© The Financial Times Ltd 2016 FT and 'Financial Times' are trademarks of The Financial Times Ltd.
April 11, 2014 6:42 pm
Chiwetel Ejiofor, 36, won this year’s Bafta Best Actor award and was Oscar-nominated for his performance in 12 Years a Slave. His other notable roles include a critically acclaimed Othello.
What was your earliest ambition?
I wanted to be an actor ever since I got on stage for the first time, aged 13. Before that, I thought I might follow in the medical footsteps of my parents: my father was a doctor, my mother a pharmacist.
Public school or state school? University or straight into work?
Dulwich College. It has a great tradition of theatre and the Edward Alleyn Theatre there was where I first started finding a real love of drama. Then I got a scholarship to Lamda – I was there very briefly but it was a formative time. I had done a couple of auditions for Amistad and didn’t feel it was going to go any further – and then the call came about heading to Los Angeles to work with Steven Spielberg. It was surreal: exciting, challenging, overwhelming.
Who was or still is your mentor?
Different members of my family, at different times of my life, for different reasons.
How physically fit are you?
Healthy. I can run a good few miles. I box a little.
Ambition or talent: which matters more to success?
Talent, a work ethic and an ability to really focus – and to fail and fail better next time. Those make the difference.
How politically committed are you?
There is some political content in the work that I do – engaging with what human respect and human dignity mean.
Have you ever taken an IQ test?
In school, too long ago to remember.
Do you consider your carbon footprint?
To a degree.
Do you have more than one home?
Yes. A main place in LA.
What would you like to own that you don’t currently possess?
A Manet, if you can rustle one up!
What’s your biggest extravagance?
I love to sail.
In what place are you happiest?
London and LA are both places I feel I can call home. It’s a nice balance of Californian calm and that slightly more engaged, electric London vibe that I’ve always loved.
What ambitions do you still have?
I don’t have any specific goals aside from doing work that I enjoy and that I think people can get something out of seeing. I’m still at an early stage in my working life.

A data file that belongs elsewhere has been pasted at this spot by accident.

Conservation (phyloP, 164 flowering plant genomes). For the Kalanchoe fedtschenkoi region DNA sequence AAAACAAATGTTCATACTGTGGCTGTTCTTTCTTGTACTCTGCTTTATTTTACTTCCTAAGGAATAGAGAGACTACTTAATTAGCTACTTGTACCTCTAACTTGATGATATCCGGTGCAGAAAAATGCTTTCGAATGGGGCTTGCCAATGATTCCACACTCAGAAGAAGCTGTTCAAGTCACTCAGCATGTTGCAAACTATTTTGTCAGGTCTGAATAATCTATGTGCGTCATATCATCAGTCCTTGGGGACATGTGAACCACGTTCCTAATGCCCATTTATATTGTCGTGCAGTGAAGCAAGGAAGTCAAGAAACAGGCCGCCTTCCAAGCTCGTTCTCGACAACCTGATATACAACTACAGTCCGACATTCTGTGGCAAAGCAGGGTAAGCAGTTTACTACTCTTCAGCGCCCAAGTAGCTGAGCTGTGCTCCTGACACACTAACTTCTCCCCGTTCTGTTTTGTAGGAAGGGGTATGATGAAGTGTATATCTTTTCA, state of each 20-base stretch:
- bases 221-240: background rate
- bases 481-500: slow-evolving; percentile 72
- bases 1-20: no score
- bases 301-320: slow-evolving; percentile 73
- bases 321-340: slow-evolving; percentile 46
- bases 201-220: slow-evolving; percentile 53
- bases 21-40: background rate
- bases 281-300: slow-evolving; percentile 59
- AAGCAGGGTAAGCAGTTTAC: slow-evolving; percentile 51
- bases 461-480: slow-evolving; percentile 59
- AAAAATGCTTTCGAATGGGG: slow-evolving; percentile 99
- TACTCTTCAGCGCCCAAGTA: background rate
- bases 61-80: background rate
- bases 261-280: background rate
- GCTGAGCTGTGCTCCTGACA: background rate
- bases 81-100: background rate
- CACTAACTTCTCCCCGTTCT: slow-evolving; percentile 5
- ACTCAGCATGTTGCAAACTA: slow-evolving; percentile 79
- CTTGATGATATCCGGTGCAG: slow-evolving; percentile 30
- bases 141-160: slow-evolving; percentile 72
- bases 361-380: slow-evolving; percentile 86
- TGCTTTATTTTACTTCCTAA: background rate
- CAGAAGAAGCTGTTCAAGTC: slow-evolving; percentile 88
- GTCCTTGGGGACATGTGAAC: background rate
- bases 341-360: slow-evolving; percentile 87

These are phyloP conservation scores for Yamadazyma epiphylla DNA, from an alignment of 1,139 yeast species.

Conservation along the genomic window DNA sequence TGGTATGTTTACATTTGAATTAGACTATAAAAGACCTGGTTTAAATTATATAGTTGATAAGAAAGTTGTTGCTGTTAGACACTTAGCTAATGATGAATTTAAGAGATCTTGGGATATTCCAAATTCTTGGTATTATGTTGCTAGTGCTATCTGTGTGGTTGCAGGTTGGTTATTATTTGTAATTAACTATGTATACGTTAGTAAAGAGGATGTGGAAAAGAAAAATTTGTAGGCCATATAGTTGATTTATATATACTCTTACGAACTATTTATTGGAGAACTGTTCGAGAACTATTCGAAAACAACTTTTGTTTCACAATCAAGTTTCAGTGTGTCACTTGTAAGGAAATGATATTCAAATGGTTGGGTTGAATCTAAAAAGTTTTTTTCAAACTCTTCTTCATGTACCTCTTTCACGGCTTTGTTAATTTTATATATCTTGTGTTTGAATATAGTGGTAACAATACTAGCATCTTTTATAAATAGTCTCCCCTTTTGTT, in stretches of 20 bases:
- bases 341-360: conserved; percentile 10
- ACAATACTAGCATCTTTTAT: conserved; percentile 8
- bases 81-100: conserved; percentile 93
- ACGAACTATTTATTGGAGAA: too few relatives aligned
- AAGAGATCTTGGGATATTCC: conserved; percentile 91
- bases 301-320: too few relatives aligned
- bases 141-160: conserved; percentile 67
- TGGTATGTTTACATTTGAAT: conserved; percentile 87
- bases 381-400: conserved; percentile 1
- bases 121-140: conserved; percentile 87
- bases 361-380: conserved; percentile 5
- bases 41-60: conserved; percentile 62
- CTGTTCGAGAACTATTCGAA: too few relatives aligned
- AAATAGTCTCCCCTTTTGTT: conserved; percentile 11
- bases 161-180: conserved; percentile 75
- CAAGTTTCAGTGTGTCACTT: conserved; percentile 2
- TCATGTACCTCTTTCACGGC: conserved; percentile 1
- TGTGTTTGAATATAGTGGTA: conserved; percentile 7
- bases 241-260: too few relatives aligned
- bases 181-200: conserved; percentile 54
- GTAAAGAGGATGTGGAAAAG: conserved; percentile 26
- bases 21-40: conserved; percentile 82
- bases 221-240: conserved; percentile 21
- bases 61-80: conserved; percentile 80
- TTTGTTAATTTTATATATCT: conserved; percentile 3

What drives you on?
In my professional life, striving to achieve artistic work of worth.
The motto: wrong and strong. The masks of comedy and tragedy. The view west from Waterloo Bridge. The Nigerian and British flags. Boats. A Pyrenean shepherd dog.
What is the greatest achievement of your life so far?
There isn’t one achievement I look back on and see as the pinnacle of my life, though I’d like to one day. But I don’t imagine I’ll find that within work – it’s more likely to be in my personal life.
What has been your greatest disappointment?
The disappointments I feel are at a societal level – that certain things aren’t achieved.
If your 20-year-old self could see you now, what would he think?
He would think I was incredibly fortunate. And would hope I could appreciate that.
If you lost everything tomorrow, what would you do?
To be able to start again, doing the same thing, would be amazing in its own way. You’d look at the profession and the choices and make new decisions. Or maybe I’d learn a whole new skillset: maybe I’d teach history.
Do you believe in assisted suicide?
Do you believe in an afterlife?
I haven’t made up my mind.
If you had to rate your satisfaction with your life so far, out of 10, what would you score?
Chiwetel Ejiofor stars with Thandie Newton in Biyi Bandele’s screen adaptation of ‘Half of a Yellow Sun’, in cinemas now
To comment on this article please post below, or email email@example.com
Copyright The Financial Times Limited 2016. You may share using our article tools.
Please don't cut articles from FT.com and redistribute by email or post to the web.